3. how enormous social pressure is brought upon offenders
4. Japanese attention to detail.

This story nearly wiped out the previous big story which was a fatal accident on a roller coaster. The story was presented night-after-night with elaborate engineering models of the wheel and axle structures, illustrating exactly where the axle had broken, along with interviews with various professors of engineering explaining in detail what metal fatigue was and how it can be detected. That was followed by actual visits to testing labs so we could see sonographs and other equipment in action on real bars of metal, with and without faults. That was followed by a review of the safety rules for roller coasters and the actual documents needed to complete the safety checks. That was followed by visits to *every* amusement park in Japan to determine when and how they overhaul the wheel and axle assemblies.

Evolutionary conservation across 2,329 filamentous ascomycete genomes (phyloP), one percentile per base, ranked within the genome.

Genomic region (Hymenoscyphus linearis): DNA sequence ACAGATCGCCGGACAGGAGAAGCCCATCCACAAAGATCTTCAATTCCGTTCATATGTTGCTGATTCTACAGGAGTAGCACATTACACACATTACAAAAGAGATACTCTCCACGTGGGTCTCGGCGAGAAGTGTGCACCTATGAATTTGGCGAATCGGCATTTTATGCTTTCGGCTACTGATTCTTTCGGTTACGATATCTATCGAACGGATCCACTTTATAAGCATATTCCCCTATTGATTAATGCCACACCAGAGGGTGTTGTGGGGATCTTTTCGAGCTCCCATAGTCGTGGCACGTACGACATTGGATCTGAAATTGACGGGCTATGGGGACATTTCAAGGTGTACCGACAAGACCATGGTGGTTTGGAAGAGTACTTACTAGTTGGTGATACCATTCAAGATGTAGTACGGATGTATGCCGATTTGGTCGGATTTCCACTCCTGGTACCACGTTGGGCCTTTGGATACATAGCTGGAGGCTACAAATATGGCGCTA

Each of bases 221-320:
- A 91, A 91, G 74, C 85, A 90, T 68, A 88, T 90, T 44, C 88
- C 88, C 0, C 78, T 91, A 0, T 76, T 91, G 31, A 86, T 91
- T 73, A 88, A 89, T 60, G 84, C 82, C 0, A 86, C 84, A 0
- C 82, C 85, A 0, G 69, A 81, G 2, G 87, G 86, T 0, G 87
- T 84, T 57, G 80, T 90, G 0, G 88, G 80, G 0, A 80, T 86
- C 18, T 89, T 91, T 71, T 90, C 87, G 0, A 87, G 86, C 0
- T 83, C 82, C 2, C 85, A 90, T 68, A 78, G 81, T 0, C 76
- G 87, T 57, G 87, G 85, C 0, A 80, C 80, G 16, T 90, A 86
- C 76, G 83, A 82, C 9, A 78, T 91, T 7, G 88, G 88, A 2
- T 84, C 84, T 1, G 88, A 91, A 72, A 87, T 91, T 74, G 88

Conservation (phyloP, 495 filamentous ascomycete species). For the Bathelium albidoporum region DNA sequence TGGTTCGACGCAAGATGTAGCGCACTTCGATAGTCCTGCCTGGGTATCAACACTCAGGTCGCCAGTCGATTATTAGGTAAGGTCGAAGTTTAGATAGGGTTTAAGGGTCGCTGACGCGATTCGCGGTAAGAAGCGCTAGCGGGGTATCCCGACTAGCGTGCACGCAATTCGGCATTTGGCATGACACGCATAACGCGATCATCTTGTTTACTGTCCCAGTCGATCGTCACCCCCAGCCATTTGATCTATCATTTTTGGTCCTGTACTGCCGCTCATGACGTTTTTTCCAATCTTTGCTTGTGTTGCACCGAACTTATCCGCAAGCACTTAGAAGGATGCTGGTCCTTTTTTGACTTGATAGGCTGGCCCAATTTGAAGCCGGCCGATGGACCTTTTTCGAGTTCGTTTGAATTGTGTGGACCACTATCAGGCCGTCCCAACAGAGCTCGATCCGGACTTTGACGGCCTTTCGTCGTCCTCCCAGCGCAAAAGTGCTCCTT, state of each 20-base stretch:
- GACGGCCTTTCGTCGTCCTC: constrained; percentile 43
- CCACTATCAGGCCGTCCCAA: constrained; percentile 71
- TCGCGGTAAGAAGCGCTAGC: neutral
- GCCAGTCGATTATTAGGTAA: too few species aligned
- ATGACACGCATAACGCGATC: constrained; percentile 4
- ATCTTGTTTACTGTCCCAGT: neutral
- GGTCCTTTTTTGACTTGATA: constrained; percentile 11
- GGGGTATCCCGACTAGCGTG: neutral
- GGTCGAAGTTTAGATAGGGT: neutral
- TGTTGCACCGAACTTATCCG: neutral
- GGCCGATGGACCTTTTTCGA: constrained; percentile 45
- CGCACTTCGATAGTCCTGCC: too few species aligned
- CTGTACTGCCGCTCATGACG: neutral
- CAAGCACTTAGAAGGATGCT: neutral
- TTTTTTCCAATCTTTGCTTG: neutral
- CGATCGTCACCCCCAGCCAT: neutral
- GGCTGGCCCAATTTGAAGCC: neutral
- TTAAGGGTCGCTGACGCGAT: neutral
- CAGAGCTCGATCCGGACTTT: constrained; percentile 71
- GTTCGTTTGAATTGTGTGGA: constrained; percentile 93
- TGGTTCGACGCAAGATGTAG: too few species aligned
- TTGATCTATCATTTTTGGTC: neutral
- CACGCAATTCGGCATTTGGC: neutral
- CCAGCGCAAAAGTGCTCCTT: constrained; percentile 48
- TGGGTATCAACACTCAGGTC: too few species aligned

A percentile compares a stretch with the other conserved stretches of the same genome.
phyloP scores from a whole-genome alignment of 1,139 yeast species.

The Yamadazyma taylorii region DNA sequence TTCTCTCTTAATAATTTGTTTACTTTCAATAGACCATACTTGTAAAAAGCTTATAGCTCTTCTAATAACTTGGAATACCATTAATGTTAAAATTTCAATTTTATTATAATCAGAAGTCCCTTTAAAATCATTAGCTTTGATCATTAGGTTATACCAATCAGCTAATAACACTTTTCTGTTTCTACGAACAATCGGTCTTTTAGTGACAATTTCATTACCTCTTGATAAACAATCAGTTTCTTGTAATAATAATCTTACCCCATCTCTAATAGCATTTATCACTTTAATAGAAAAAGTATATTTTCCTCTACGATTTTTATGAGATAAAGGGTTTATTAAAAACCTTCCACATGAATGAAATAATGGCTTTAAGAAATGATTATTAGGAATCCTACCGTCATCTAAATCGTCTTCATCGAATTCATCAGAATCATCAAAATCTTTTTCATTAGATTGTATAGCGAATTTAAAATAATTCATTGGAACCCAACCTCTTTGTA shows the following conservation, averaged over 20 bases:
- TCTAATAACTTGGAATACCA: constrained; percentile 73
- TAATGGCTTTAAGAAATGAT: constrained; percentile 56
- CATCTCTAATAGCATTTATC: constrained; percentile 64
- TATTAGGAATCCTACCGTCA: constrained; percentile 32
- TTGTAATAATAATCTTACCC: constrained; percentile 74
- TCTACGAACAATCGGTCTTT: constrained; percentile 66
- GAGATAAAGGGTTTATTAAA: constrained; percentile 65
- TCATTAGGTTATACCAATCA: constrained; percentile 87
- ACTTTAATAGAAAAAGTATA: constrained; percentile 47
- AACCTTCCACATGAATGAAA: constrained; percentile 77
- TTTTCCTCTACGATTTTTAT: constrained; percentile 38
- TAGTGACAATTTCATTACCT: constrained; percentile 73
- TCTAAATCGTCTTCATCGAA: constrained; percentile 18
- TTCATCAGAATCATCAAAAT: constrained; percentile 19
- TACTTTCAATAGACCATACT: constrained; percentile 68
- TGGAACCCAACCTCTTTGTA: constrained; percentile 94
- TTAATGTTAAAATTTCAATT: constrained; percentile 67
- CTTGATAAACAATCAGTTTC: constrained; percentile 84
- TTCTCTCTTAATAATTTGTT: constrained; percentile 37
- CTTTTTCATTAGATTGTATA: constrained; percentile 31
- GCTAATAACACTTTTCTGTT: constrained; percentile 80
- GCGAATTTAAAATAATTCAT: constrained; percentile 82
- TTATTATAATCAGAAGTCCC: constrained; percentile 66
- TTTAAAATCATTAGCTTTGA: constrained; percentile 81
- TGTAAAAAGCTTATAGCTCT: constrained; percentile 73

This of course was followed by scenes of the owner of the amusement park visiting the family and apologizing for the trouble he had caused, while they wailed “give us back our daughter.” Interviews with the victim’s friends revealed that she was a very cheerful girl who everyone liked, and who was always willing to help her mother in any possible way.

• Tags: Japan, Kids These Days 
Steve Sailer
About Steve Sailer

Steve Sailer is a journalist, movie critic for Taki's Magazine, columnist, and founder of the Human Biodiversity discussion group for top scientists and public intellectuals.

The “war hero” candidate buried information about POWs left behind in Vietnam.
The evidence is clear — but often ignored
The unspoken statistical reality of urban crime over the last quarter century.
The major media overlooked Communist spies and Madoff’s fraud. What are they missing today?
What Was John McCain's True Wartime Record in Vietnam?